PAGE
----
Am 24.08.2012 10:31, schrieb David Aguilar:
> On Thu, Aug 23, 2012 at 10:39 AM, Junio C Hamano <gits...@pobox.com> wrote:
>> David Aguilar <dav...@gmail.com> writes:
>>> Would the ability to resolve the various merge situations using
>>> the command-line be a wanted addition?
>>> This would let a submodule or deleted/modified encountering
>>> user do something like:
>>> $ git mergetool --theirs -- submodule
>>> ...and not have to remember the various git commands that it runs.
>> Does it have to run various git commands? For a normal path, all it
>> needs to do is "git checkout --theirs $path", no?
>> What does it mean to resolve a conflicted merge of a gitlink to take
>> "theirs"? We obviously would want to point the resolved gitlink at
>> the submodule commit their side wants in the resulting index but what,
>> if any, should we do to the submodule itself?
>> Stepping back a bit, if there is no conflict, and as a result of a
>> clean merge (this applies to the case where you check out another
>> branch that has different commit at the submodule path), if gitlink
>> changed to point at a different commit in the submodule, what should
>> If you start from a clean working tree, with your gitlink pointing
>> at the commit that matches HEAD in the submodule, and if the working
>> tree of the submodule does not have any local modification, it may
>> be ideal to check out the new commit in the submodule (are there
>> cases where "git checkout other_branch" in the superproject does not
>> want to touch the submodule working tree?).
>> There are cases where it is not possible; checking out the new
>> commit in the submodule working tree may not succeed due to local
>> modifications. But is that kind of complication limited to the
>> merge resolution case? Isn't it shared with normal "switching
>> branches" case as well?
>> If so, it could be that your "git mergetool --theirs -- submodule"
>> is working around a wrong problem, and the right solution may be to
>> make "git checkout --theirs -- $path" to always do an appropriate
>> thing regardless of what kind of object $path is, no?
> Admittedly, I'm not a heavy submodule user myself so I
> tried crafting the directory vs submodule conflict to see
> what the usability is like.
> checkout --theirs and --ours could learn a few tricks.
Me thinks that after I successfully taught checkout to properly
recurse into submodule work trees too it should know all those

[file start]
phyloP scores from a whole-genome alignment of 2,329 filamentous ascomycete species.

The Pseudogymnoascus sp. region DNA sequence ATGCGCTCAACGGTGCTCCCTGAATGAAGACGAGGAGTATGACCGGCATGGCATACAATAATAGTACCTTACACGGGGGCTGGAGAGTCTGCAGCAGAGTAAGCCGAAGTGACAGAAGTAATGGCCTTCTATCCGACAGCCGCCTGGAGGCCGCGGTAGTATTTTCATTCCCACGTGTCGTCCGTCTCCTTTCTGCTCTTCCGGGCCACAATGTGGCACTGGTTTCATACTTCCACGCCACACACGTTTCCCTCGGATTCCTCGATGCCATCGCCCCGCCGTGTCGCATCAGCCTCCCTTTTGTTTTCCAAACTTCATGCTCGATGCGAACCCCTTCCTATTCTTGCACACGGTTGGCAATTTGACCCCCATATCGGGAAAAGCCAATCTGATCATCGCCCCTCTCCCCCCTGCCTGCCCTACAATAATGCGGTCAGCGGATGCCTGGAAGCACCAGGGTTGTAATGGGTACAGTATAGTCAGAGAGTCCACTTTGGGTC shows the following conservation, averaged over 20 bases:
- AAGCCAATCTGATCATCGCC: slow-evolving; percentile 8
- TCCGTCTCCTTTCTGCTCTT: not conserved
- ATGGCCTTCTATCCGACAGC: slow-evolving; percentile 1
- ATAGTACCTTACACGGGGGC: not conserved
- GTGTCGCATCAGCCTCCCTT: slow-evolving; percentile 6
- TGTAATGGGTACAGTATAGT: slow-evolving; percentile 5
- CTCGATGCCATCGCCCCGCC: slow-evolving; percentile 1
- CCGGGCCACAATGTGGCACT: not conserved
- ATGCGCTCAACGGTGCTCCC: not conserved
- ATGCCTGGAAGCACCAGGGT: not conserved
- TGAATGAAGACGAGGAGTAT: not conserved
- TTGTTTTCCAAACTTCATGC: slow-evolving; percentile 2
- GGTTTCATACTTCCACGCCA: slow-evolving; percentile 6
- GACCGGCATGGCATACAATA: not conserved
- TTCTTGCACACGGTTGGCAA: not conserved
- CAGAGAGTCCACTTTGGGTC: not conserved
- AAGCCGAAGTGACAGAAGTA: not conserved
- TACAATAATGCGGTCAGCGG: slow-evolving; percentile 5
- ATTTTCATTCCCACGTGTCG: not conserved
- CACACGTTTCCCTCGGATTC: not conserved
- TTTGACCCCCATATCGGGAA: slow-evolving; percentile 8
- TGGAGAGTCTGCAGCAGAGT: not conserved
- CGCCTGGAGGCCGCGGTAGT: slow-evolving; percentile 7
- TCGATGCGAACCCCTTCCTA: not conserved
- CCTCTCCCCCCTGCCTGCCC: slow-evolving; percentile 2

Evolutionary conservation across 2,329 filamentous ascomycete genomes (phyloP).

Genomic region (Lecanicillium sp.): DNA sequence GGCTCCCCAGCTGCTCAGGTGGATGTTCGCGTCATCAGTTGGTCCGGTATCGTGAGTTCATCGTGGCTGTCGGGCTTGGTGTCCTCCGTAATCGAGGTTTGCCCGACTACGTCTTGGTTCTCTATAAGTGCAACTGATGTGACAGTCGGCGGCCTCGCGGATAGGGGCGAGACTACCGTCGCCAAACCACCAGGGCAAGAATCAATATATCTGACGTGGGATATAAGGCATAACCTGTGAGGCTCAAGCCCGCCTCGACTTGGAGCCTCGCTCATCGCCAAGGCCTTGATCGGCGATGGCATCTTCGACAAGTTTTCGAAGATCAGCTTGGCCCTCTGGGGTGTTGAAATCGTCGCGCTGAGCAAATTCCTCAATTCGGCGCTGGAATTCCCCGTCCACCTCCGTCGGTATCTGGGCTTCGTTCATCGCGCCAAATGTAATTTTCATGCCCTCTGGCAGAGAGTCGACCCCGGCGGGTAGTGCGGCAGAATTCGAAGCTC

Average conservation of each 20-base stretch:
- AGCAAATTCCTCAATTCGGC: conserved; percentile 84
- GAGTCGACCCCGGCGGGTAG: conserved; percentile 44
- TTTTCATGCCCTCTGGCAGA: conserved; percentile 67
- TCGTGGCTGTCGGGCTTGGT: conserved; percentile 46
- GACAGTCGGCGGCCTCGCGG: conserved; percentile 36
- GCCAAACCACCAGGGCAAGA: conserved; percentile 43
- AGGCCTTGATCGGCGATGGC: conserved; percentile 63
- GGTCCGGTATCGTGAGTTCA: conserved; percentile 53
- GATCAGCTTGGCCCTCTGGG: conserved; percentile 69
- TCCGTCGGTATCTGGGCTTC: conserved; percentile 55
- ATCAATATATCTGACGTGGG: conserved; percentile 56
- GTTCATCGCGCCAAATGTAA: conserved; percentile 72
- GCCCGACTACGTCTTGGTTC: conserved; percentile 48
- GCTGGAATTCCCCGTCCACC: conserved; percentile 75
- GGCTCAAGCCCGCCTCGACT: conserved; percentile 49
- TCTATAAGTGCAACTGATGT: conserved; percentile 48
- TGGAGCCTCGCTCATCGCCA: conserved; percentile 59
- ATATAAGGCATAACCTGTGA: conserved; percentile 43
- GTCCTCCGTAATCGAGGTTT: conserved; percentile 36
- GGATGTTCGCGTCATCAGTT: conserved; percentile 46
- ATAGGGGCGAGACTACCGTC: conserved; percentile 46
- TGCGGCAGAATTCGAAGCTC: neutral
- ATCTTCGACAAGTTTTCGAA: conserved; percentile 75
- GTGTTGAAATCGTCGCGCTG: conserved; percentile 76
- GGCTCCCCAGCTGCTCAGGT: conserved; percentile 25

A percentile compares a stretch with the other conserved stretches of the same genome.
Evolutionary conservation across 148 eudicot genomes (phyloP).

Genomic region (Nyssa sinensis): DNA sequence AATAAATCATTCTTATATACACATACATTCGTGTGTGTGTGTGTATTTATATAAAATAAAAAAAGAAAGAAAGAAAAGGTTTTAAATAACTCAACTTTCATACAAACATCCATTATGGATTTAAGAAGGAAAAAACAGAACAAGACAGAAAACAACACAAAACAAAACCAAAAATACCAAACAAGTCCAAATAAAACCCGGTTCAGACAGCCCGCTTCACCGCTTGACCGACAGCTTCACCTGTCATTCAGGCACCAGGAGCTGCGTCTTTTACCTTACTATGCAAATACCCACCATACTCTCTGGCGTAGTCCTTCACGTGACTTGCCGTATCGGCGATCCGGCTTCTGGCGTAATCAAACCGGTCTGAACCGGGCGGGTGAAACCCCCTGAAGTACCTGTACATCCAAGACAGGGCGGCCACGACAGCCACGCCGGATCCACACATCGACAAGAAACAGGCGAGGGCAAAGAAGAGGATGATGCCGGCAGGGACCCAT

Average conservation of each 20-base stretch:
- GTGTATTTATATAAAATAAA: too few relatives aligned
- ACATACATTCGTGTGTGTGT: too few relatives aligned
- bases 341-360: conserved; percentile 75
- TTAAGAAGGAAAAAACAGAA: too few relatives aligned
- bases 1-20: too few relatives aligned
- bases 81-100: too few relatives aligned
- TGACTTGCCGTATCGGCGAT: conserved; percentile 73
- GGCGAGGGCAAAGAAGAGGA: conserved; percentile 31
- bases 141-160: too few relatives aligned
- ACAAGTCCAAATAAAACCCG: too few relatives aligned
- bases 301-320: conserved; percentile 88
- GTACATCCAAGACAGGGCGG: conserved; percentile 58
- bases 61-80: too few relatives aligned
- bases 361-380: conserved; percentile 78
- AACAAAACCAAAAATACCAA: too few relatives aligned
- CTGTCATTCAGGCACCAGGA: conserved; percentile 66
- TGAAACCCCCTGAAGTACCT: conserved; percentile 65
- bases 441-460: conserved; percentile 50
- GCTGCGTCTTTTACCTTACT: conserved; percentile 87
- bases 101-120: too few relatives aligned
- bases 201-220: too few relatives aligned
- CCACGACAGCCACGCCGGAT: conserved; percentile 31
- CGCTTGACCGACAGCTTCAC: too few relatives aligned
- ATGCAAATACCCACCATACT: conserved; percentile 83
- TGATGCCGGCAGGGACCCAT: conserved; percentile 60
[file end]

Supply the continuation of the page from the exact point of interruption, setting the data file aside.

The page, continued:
tricks. In my current version it can handle directory/submodule
conversions in both directions, this should be sufficient to
make "checkout --theirs/--ours" work properly. Note to self: add
tests for that.
> When trying to choose the directory in that situation
> I had to had to "git rm --cached" the submodule path
> so that git would recognize that there was no longer a conflict.
> That makes sense to me because I was following along by
> reading the mergetool code, but I don't think most users
> would know to "git rm" a path which they intend to keep.
True. But a submodule recursing checkout would do the right thing
> Afterwards, the .git file is left behind, which could cause
> problems elsewhere since we really don't want a .git file
> in that situation.
Hmm, either you remove all the files tracked in the submodule
together with the gitfile or you'll possibly have former submodule
files lying around there too. Recursive checkout will do all that
> I'm not even sure what to do about the
> .gitmodules file either.
Maybe we should issue a warning when the .gitmodules file is not
consistent with the [non]existence of a submodule in the work tree?
> That said, this really isn't an issue, per say.
> I first poked at it because I noticed that mergetool
> still needed stdin for some things.
> It's certainly an edge case, and perhaps this just shows
> that mergetool really is the right porcelain for the job
> when a user runs into these types of conflicts
> (the stdin thing really isn't an issue).
It looks to me as if the submodule/directory conflict can be handled
by a recursive checkout without having to add something to mergetool.
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